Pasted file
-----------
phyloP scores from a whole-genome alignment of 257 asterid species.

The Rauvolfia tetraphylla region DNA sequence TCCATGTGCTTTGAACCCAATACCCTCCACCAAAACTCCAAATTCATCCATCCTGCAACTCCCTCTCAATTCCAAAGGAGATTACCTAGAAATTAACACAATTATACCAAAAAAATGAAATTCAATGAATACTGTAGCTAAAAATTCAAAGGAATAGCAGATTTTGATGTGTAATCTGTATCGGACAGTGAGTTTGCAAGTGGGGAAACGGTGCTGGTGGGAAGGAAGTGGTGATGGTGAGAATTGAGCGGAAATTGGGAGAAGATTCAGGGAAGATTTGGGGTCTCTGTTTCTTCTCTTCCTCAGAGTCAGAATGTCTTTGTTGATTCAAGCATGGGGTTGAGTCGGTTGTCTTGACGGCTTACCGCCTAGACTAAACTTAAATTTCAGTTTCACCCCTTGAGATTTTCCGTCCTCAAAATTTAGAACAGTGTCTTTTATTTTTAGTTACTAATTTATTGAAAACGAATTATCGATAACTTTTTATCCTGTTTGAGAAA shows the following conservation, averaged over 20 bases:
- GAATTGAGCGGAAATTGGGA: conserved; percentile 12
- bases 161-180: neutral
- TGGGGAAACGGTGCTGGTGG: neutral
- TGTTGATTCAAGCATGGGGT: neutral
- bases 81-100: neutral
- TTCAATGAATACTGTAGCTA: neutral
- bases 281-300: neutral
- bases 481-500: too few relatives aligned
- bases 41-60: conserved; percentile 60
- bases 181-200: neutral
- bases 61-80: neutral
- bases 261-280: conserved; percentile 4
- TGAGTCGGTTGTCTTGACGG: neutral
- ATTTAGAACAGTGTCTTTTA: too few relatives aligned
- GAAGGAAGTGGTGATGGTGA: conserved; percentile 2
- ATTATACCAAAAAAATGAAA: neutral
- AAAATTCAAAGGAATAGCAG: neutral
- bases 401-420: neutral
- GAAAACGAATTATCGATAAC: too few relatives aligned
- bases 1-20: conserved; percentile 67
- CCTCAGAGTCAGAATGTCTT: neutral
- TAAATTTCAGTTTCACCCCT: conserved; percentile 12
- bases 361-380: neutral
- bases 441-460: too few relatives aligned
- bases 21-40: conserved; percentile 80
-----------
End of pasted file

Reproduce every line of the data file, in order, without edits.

phyloP scores from a whole-genome alignment of 257 asterid species.

The Rauvolfia tetraphylla region DNA sequence TCCATGTGCTTTGAACCCAATACCCTCCACCAAAACTCCAAATTCATCCATCCTGCAACTCCCTCTCAATTCCAAAGGAGATTACCTAGAAATTAACACAATTATACCAAAAAAATGAAATTCAATGAATACTGTAGCTAAAAATTCAAAGGAATAGCAGATTTTGATGTGTAATCTGTATCGGACAGTGAGTTTGCAAGTGGGGAAACGGTGCTGGTGGGAAGGAAGTGGTGATGGTGAGAATTGAGCGGAAATTGGGAGAAGATTCAGGGAAGATTTGGGGTCTCTGTTTCTTCTCTTCCTCAGAGTCAGAATGTCTTTGTTGATTCAAGCATGGGGTTGAGTCGGTTGTCTTGACGGCTTACCGCCTAGACTAAACTTAAATTTCAGTTTCACCCCTTGAGATTTTCCGTCCTCAAAATTTAGAACAGTGTCTTTTATTTTTAGTTACTAATTTATTGAAAACGAATTATCGATAACTTTTTATCCTGTTTGAGAAA shows the following conservation, averaged over 20 bases:
- GAATTGAGCGGAAATTGGGA: conserved; percentile 12
- bases 161-180: neutral
- TGGGGAAACGGTGCTGGTGG: neutral
- TGTTGATTCAAGCATGGGGT: neutral
- bases 81-100: neutral
- TTCAATGAATACTGTAGCTA: neutral
- bases 281-300: neutral
- bases 481-500: too few relatives aligned
- bases 41-60: conserved; percentile 60
- bases 181-200: neutral
- bases 61-80: neutral
- bases 261-280: conserved; percentile 4
- TGAGTCGGTTGTCTTGACGG: neutral
- ATTTAGAACAGTGTCTTTTA: too few relatives aligned
- GAAGGAAGTGGTGATGGTGA: conserved; percentile 2
- ATTATACCAAAAAAATGAAA: neutral
- AAAATTCAAAGGAATAGCAG: neutral
- bases 401-420: neutral
- GAAAACGAATTATCGATAAC: too few relatives aligned
- bases 1-20: conserved; percentile 67
- CCTCAGAGTCAGAATGTCTT: neutral
- TAAATTTCAGTTTCACCCCT: conserved; percentile 12
- bases 361-380: neutral
- bases 441-460: too few relatives aligned
- bases 21-40: conserved; percentile 80